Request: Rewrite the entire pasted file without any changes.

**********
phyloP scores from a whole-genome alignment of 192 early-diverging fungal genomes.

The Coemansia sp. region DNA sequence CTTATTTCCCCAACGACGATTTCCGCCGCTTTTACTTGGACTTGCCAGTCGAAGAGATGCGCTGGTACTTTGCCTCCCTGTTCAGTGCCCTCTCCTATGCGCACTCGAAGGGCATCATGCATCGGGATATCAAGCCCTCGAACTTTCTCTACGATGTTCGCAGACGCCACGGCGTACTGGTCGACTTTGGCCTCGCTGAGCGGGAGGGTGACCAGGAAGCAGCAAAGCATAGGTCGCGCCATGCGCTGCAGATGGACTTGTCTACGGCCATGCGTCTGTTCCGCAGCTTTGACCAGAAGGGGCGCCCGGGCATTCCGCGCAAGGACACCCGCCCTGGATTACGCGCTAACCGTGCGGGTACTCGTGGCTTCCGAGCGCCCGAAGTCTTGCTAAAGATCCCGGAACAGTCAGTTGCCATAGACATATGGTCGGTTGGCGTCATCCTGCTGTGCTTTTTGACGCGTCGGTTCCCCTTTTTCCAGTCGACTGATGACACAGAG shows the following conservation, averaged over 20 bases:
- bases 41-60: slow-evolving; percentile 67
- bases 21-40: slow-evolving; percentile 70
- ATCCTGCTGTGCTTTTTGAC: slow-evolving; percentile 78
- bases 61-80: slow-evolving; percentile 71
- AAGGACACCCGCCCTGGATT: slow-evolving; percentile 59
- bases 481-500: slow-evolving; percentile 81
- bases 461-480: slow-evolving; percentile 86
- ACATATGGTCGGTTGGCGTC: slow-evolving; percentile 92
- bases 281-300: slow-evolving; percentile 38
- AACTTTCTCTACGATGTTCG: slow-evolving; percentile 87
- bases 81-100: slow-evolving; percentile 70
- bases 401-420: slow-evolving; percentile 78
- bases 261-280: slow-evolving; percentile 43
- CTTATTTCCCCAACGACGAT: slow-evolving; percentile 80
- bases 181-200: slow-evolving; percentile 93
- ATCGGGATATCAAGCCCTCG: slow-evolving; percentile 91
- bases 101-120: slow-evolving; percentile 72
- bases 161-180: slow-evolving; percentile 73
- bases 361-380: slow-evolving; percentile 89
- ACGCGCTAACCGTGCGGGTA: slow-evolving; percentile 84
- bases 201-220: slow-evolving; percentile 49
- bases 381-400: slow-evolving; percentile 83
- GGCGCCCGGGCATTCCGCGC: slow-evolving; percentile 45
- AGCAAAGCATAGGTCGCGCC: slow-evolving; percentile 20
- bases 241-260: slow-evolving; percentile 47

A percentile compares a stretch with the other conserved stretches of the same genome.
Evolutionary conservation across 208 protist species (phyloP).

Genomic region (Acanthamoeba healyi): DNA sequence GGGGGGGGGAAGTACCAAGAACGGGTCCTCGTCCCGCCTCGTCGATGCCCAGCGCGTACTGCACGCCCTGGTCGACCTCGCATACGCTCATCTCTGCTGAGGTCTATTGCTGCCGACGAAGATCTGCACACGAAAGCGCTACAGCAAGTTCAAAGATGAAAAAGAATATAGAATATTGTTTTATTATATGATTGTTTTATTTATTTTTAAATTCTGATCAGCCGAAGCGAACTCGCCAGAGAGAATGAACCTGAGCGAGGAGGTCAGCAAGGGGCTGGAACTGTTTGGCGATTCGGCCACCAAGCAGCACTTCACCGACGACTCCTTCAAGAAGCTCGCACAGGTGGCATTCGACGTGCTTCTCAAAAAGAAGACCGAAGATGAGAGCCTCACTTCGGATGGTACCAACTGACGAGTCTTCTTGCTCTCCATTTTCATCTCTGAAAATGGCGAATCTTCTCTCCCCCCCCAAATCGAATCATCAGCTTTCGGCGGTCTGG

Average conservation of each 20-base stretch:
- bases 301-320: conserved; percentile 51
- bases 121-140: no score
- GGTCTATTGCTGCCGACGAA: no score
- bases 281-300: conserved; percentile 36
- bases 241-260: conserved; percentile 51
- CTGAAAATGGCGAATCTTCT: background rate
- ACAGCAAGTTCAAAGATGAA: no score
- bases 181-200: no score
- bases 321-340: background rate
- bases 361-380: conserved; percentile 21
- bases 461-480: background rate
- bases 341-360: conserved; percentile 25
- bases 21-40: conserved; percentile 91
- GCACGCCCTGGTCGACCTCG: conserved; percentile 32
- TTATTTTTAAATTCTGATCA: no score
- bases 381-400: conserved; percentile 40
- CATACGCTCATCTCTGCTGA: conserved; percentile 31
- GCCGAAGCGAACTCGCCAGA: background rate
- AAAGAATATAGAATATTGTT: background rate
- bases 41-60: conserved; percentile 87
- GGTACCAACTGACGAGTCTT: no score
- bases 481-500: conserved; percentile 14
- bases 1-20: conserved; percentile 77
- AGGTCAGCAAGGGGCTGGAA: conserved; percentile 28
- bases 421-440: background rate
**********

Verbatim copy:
phyloP scores from a whole-genome alignment of 192 early-diverging fungal genomes.

The Coemansia sp. region DNA sequence CTTATTTCCCCAACGACGATTTCCGCCGCTTTTACTTGGACTTGCCAGTCGAAGAGATGCGCTGGTACTTTGCCTCCCTGTTCAGTGCCCTCTCCTATGCGCACTCGAAGGGCATCATGCATCGGGATATCAAGCCCTCGAACTTTCTCTACGATGTTCGCAGACGCCACGGCGTACTGGTCGACTTTGGCCTCGCTGAGCGGGAGGGTGACCAGGAAGCAGCAAAGCATAGGTCGCGCCATGCGCTGCAGATGGACTTGTCTACGGCCATGCGTCTGTTCCGCAGCTTTGACCAGAAGGGGCGCCCGGGCATTCCGCGCAAGGACACCCGCCCTGGATTACGCGCTAACCGTGCGGGTACTCGTGGCTTCCGAGCGCCCGAAGTCTTGCTAAAGATCCCGGAACAGTCAGTTGCCATAGACATATGGTCGGTTGGCGTCATCCTGCTGTGCTTTTTGACGCGTCGGTTCCCCTTTTTCCAGTCGACTGATGACACAGAG shows the following conservation, averaged over 20 bases:
- bases 41-60: slow-evolving; percentile 67
- bases 21-40: slow-evolving; percentile 70
- ATCCTGCTGTGCTTTTTGAC: slow-evolving; percentile 78
- bases 61-80: slow-evolving; percentile 71
- AAGGACACCCGCCCTGGATT: slow-evolving; percentile 59
- bases 481-500: slow-evolving; percentile 81
- bases 461-480: slow-evolving; percentile 86
- ACATATGGTCGGTTGGCGTC: slow-evolving; percentile 92
- bases 281-300: slow-evolving; percentile 38
- AACTTTCTCTACGATGTTCG: slow-evolving; percentile 87
- bases 81-100: slow-evolving; percentile 70
- bases 401-420: slow-evolving; percentile 78
- bases 261-280: slow-evolving; percentile 43
- CTTATTTCCCCAACGACGAT: slow-evolving; percentile 80
- bases 181-200: slow-evolving; percentile 93
- ATCGGGATATCAAGCCCTCG: slow-evolving; percentile 91
- bases 101-120: slow-evolving; percentile 72
- bases 161-180: slow-evolving; percentile 73
- bases 361-380: slow-evolving; percentile 89
- ACGCGCTAACCGTGCGGGTA: slow-evolving; percentile 84
- bases 201-220: slow-evolving; percentile 49
- bases 381-400: slow-evolving; percentile 83
- GGCGCCCGGGCATTCCGCGC: slow-evolving; percentile 45
- AGCAAAGCATAGGTCGCGCC: slow-evolving; percentile 20
- bases 241-260: slow-evolving; percentile 47

A percentile compares a stretch with the other conserved stretches of the same genome.
Evolutionary conservation across 208 protist species (phyloP).

Genomic region (Acanthamoeba healyi): DNA sequence GGGGGGGGGAAGTACCAAGAACGGGTCCTCGTCCCGCCTCGTCGATGCCCAGCGCGTACTGCACGCCCTGGTCGACCTCGCATACGCTCATCTCTGCTGAGGTCTATTGCTGCCGACGAAGATCTGCACACGAAAGCGCTACAGCAAGTTCAAAGATGAAAAAGAATATAGAATATTGTTTTATTATATGATTGTTTTATTTATTTTTAAATTCTGATCAGCCGAAGCGAACTCGCCAGAGAGAATGAACCTGAGCGAGGAGGTCAGCAAGGGGCTGGAACTGTTTGGCGATTCGGCCACCAAGCAGCACTTCACCGACGACTCCTTCAAGAAGCTCGCACAGGTGGCATTCGACGTGCTTCTCAAAAAGAAGACCGAAGATGAGAGCCTCACTTCGGATGGTACCAACTGACGAGTCTTCTTGCTCTCCATTTTCATCTCTGAAAATGGCGAATCTTCTCTCCCCCCCCAAATCGAATCATCAGCTTTCGGCGGTCTGG

Average conservation of each 20-base stretch:
- bases 301-320: conserved; percentile 51
- bases 121-140: no score
- GGTCTATTGCTGCCGACGAA: no score
- bases 281-300: conserved; percentile 36
- bases 241-260: conserved; percentile 51
- CTGAAAATGGCGAATCTTCT: background rate
- ACAGCAAGTTCAAAGATGAA: no score
- bases 181-200: no score
- bases 321-340: background rate
- bases 361-380: conserved; percentile 21
- bases 461-480: background rate
- bases 341-360: conserved; percentile 25
- bases 21-40: conserved; percentile 91
- GCACGCCCTGGTCGACCTCG: conserved; percentile 32
- TTATTTTTAAATTCTGATCA: no score
- bases 381-400: conserved; percentile 40
- CATACGCTCATCTCTGCTGA: conserved; percentile 31
- GCCGAAGCGAACTCGCCAGA: background rate
- AAAGAATATAGAATATTGTT: background rate
- bases 41-60: conserved; percentile 87
- GGTACCAACTGACGAGTCTT: no score
- bases 481-500: conserved; percentile 14
- bases 1-20: conserved; percentile 77
- AGGTCAGCAAGGGGCTGGAA: conserved; percentile 28
- bases 421-440: background rate